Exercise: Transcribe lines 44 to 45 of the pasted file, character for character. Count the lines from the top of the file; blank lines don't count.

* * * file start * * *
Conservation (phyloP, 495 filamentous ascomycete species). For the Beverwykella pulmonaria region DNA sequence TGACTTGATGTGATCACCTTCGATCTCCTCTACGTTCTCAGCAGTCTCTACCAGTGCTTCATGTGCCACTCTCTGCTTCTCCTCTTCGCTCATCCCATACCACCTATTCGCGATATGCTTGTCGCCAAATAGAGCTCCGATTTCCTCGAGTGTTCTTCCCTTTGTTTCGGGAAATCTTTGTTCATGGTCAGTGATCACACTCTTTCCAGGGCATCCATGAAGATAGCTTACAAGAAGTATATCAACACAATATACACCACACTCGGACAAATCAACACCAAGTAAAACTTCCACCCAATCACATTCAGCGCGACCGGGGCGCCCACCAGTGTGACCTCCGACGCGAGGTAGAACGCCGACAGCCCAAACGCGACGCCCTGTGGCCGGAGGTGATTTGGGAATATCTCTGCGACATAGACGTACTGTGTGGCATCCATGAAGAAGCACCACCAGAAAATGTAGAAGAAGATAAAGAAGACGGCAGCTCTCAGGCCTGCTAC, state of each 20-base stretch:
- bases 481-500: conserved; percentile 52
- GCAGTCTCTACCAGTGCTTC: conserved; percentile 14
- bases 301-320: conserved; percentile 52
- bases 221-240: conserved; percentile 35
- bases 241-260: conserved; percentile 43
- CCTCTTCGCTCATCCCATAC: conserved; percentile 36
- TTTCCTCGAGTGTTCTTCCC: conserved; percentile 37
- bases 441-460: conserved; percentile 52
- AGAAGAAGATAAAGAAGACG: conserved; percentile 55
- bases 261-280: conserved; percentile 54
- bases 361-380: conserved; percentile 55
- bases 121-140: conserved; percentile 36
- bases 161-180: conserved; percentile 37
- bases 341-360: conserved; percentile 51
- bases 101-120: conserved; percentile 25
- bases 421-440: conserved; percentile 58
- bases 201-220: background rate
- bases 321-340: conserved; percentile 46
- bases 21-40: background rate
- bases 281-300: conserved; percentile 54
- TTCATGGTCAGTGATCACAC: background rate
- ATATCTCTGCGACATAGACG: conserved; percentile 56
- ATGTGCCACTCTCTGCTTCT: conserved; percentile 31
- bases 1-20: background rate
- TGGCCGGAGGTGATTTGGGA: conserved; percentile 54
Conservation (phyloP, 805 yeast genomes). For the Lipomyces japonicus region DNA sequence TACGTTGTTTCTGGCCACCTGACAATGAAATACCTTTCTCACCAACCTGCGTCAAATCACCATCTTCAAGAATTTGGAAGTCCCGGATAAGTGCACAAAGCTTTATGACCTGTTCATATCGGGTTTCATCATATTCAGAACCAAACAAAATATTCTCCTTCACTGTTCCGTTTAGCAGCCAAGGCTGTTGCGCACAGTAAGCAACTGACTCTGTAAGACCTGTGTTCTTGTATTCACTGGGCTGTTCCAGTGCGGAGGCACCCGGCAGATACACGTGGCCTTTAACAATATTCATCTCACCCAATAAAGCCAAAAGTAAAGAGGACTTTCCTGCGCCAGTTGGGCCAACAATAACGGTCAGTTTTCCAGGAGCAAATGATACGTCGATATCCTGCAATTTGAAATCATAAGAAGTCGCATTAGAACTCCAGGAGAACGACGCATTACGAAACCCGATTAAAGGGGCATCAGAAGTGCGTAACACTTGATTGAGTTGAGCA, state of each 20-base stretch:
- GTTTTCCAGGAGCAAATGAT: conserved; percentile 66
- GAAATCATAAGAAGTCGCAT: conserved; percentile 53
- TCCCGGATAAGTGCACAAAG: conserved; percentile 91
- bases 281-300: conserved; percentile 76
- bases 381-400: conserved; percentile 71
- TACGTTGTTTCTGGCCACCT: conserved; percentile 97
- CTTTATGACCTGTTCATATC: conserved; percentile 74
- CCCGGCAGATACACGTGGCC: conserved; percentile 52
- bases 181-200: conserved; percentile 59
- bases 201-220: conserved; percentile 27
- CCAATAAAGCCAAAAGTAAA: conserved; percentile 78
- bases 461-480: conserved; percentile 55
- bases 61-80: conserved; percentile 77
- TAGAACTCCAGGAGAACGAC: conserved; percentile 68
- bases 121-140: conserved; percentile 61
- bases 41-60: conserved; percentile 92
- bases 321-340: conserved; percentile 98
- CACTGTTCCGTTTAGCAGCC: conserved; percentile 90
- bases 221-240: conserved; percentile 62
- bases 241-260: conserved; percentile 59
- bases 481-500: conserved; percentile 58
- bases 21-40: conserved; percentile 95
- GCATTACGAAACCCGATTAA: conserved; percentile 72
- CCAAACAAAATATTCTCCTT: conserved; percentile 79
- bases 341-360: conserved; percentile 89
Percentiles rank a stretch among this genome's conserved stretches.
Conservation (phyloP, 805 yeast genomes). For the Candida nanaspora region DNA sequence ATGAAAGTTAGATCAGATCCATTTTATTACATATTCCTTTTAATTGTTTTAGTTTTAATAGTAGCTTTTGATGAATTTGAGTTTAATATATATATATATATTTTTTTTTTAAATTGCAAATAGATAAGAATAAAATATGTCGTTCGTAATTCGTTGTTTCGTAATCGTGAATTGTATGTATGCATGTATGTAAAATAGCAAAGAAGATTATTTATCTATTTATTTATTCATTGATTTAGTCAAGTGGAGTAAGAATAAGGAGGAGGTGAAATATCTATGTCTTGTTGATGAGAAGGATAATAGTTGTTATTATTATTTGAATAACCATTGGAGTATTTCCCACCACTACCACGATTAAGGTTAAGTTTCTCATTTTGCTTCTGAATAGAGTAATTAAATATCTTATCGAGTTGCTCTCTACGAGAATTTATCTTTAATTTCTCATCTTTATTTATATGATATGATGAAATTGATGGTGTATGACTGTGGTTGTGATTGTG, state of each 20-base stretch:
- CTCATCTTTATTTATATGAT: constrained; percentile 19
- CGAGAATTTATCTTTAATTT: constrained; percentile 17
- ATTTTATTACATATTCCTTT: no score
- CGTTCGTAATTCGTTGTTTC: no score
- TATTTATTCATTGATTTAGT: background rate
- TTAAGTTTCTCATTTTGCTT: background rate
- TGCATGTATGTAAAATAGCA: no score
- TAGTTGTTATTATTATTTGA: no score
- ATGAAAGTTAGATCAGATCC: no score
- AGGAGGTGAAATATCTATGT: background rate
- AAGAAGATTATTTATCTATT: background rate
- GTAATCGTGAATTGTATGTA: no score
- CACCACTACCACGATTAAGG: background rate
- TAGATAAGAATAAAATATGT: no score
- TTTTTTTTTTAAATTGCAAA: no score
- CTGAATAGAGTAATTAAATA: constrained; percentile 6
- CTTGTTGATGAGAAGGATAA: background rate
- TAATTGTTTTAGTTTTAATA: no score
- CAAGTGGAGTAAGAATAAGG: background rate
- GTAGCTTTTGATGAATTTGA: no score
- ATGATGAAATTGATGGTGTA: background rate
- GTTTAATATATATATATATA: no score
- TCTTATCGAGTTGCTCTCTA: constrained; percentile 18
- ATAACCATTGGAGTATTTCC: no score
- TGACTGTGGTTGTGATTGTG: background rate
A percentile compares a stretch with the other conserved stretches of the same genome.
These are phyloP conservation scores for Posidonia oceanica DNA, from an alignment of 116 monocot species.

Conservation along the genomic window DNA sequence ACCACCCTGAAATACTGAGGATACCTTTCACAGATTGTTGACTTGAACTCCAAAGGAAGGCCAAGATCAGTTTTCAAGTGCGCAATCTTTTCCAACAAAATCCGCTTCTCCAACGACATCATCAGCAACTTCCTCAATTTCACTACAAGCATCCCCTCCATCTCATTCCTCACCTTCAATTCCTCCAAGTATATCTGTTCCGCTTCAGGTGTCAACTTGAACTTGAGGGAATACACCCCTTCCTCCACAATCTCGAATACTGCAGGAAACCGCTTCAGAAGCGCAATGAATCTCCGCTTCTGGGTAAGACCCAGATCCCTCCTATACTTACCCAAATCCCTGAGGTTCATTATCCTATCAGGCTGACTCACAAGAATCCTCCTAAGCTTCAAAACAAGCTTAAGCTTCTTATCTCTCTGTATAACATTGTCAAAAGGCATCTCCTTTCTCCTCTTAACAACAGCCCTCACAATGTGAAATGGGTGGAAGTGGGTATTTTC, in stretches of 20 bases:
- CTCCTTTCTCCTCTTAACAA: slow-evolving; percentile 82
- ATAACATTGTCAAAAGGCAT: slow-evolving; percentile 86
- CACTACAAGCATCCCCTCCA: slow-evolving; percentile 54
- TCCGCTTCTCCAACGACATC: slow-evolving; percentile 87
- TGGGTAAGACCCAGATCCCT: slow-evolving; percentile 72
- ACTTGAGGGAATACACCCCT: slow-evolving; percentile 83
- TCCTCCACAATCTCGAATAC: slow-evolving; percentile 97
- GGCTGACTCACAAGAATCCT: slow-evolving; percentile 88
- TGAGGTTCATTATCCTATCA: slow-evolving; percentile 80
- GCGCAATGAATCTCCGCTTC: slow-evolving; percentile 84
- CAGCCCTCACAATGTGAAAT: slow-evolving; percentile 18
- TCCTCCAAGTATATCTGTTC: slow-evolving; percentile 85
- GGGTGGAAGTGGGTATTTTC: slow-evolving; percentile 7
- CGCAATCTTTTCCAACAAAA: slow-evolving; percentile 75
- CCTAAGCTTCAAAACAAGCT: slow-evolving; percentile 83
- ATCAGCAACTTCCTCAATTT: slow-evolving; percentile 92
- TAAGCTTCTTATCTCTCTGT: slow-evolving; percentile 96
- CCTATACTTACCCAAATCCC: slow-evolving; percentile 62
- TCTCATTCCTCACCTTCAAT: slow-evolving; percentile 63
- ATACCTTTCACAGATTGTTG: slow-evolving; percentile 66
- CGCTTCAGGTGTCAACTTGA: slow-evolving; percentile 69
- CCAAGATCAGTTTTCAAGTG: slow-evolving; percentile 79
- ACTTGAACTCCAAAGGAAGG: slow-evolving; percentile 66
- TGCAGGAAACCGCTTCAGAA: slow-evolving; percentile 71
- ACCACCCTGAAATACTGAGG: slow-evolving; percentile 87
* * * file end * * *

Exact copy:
- bases 321-340: conserved; percentile 98
- CACTGTTCCGTTTAGCAGCC: conserved; percentile 90